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Owen Paterson questions wisdom of forced coalitions in Northern Ireland politics

PATERSON OWEN NW The Times today reports on comments that shadow Northern Ireland Secretary Owen Paterson has made in an interview with the BBC about future governmental structures in the province:

Owen Paterson, the Shadow Northern Ireland Secretary, has promised to review the way in which the post of First Minister is awarded, which could lead to Sinn Féin being frozen out. “There is no timetable on this and there is no hurry,” he said. “But it has always been my party’s intention to negotiate the review mechanisms with all parties in Northern Ireland. This could be a long time coming but it would be done in close contact with all the existing parties and I think if it happens it would lead to a better Northern Ireland."

Speaking to the BBC, he added: “We would like to move towards voluntary coalition.” That has raised fears that the pro-United Kingdom UUP and DUP might join forces to create a Unionist “block vote” in the assembly, undermining efforts to leave sectarianism behind.

It has long struck me that the structure of the Northern Ireland executive, as set up under the Good Friday Agreement, is untenable in the long term in that it does not provide for there to be an Opposition at Stormont - as all the parties are obliged to work together as one administration.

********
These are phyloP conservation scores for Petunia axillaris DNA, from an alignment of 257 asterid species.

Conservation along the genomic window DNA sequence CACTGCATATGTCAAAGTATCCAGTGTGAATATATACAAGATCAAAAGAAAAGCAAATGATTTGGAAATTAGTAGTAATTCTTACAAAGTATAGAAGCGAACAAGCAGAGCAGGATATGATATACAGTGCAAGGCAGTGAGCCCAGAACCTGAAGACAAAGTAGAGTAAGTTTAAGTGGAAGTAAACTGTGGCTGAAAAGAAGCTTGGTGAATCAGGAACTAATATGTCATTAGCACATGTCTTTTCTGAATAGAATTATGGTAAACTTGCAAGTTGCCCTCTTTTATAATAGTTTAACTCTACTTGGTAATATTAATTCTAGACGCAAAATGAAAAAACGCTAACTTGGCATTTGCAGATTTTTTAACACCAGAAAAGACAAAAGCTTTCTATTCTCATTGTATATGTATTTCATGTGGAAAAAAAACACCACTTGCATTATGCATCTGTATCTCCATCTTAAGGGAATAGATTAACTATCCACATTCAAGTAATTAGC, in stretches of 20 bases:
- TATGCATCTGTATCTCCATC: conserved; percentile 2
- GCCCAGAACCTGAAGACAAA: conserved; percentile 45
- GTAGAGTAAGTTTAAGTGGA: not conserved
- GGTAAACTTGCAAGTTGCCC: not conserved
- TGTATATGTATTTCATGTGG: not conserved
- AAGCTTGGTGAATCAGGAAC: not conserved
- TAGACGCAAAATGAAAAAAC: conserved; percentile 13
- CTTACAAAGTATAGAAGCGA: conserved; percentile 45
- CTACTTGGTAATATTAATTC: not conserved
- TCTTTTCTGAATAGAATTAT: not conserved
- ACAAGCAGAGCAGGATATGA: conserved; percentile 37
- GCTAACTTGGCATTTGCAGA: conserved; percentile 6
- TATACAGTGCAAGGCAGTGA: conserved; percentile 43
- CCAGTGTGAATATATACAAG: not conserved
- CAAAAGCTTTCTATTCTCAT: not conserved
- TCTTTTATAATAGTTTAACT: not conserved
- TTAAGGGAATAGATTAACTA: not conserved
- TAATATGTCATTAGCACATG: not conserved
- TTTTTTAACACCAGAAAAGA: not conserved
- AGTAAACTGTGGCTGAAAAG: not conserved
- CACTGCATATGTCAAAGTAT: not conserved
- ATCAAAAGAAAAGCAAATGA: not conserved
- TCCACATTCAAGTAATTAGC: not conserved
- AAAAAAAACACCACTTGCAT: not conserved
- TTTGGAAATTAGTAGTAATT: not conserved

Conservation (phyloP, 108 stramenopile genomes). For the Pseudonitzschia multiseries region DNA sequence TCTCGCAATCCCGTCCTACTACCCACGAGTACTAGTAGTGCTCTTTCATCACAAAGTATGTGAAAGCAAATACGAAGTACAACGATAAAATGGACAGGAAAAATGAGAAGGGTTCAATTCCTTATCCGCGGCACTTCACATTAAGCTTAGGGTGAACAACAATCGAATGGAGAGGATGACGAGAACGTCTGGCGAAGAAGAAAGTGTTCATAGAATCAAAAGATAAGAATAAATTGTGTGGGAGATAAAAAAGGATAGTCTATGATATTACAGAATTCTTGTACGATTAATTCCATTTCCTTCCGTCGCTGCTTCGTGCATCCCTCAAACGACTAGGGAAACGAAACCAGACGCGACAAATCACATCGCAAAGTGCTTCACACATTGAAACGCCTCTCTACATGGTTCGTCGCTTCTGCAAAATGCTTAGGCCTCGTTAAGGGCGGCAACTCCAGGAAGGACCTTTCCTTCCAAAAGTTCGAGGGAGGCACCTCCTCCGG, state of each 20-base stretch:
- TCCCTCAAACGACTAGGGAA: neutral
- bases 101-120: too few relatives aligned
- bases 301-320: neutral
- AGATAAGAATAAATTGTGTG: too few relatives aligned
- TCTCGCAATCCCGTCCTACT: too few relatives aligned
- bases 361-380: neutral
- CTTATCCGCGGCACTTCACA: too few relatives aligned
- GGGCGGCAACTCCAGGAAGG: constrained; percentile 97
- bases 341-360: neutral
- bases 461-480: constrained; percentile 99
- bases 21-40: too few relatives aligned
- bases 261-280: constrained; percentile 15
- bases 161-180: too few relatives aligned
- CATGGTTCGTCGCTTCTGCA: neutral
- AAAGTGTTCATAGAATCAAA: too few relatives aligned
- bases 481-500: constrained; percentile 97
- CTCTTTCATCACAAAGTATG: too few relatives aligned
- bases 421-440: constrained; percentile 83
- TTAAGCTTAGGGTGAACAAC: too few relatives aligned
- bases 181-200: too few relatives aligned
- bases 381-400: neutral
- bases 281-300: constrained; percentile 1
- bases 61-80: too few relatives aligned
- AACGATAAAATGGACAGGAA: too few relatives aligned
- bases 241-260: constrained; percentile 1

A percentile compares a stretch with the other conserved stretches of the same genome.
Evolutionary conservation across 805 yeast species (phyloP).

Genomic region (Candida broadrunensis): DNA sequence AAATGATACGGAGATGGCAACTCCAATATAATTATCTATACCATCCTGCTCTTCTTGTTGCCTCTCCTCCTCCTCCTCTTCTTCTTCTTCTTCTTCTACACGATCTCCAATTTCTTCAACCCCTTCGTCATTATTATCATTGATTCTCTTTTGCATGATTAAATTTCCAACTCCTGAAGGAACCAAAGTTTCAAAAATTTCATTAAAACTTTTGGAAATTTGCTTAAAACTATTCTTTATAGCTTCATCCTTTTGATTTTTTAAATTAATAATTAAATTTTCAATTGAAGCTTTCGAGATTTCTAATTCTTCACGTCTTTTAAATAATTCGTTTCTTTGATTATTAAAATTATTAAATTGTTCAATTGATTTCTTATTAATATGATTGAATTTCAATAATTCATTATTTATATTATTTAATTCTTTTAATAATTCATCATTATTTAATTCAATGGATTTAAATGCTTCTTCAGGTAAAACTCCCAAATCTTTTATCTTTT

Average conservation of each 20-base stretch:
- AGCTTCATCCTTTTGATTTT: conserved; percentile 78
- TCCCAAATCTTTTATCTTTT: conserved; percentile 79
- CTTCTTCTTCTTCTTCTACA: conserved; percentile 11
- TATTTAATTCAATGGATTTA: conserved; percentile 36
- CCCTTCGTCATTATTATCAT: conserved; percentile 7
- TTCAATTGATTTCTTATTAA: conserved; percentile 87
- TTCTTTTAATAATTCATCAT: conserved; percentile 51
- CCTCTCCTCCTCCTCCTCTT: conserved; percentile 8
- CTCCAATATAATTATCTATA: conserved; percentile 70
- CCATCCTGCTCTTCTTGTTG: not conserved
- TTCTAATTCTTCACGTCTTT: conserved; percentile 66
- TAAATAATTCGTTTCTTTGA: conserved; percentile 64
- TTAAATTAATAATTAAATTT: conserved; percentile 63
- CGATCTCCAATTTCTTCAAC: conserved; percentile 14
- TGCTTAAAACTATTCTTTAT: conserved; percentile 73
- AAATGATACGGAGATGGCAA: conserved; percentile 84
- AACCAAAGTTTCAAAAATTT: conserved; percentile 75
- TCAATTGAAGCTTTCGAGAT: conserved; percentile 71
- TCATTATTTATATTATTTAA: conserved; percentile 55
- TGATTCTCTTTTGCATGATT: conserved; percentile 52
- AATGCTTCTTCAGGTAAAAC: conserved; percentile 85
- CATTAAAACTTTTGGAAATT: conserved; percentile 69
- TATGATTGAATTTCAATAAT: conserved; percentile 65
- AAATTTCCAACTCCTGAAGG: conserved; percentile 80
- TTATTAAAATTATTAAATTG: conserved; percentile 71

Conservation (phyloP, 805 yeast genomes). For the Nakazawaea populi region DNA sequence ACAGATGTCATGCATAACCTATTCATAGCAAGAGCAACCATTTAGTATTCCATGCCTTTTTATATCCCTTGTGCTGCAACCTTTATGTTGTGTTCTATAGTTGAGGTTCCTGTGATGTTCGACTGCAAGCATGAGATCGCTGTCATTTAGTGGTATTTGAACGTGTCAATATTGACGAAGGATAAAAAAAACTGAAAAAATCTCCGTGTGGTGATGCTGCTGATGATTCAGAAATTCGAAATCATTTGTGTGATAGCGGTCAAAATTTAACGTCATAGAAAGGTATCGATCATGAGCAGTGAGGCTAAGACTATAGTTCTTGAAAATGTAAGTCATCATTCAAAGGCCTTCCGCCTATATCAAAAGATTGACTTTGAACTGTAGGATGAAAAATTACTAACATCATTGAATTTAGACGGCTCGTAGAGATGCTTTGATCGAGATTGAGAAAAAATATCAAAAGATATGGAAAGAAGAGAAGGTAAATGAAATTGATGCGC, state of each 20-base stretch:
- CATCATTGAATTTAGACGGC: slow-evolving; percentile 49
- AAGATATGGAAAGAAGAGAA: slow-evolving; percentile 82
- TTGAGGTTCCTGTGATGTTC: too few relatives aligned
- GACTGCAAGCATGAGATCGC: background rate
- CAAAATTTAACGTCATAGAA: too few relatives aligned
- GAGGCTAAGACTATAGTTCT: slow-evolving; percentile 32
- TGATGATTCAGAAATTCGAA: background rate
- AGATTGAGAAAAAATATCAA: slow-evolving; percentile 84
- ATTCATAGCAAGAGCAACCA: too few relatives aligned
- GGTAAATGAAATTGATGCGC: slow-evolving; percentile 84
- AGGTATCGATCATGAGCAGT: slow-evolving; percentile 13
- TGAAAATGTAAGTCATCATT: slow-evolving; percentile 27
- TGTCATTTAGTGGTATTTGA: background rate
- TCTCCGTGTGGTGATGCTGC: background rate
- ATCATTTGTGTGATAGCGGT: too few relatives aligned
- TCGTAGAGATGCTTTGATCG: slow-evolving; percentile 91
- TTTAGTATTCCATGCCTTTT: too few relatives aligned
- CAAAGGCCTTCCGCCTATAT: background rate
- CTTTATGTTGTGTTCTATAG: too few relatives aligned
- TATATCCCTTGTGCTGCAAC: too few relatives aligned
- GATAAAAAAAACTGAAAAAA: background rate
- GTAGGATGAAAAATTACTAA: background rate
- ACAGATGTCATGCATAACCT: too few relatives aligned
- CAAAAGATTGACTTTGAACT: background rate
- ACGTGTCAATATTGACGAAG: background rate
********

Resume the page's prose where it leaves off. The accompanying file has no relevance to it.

Once politics in the province is "normalised", that situation surely has to come to an end and what Mr Paterson has said should not be thought of as controversial. After all, how would those of us involved in politics in the rest of Great Britain feel if it were set in statute that the Conservative, Labour and Liberal Democrat parties must all take seats in government and that there should be no opposition to hold said administration to account?

Incidentally, the Times piece talks about leaving sectarianism behind - a noble aspiration. But let it not be forgotten that the Good Friday Agreement and its mechanisms actually entrenched sectarianism in Northern Ireland politics - since the first act of any elected member of the Northern Ireland Assembly is to have to declare whether they are a unionist or a nationalist.

Jonathan Isaby


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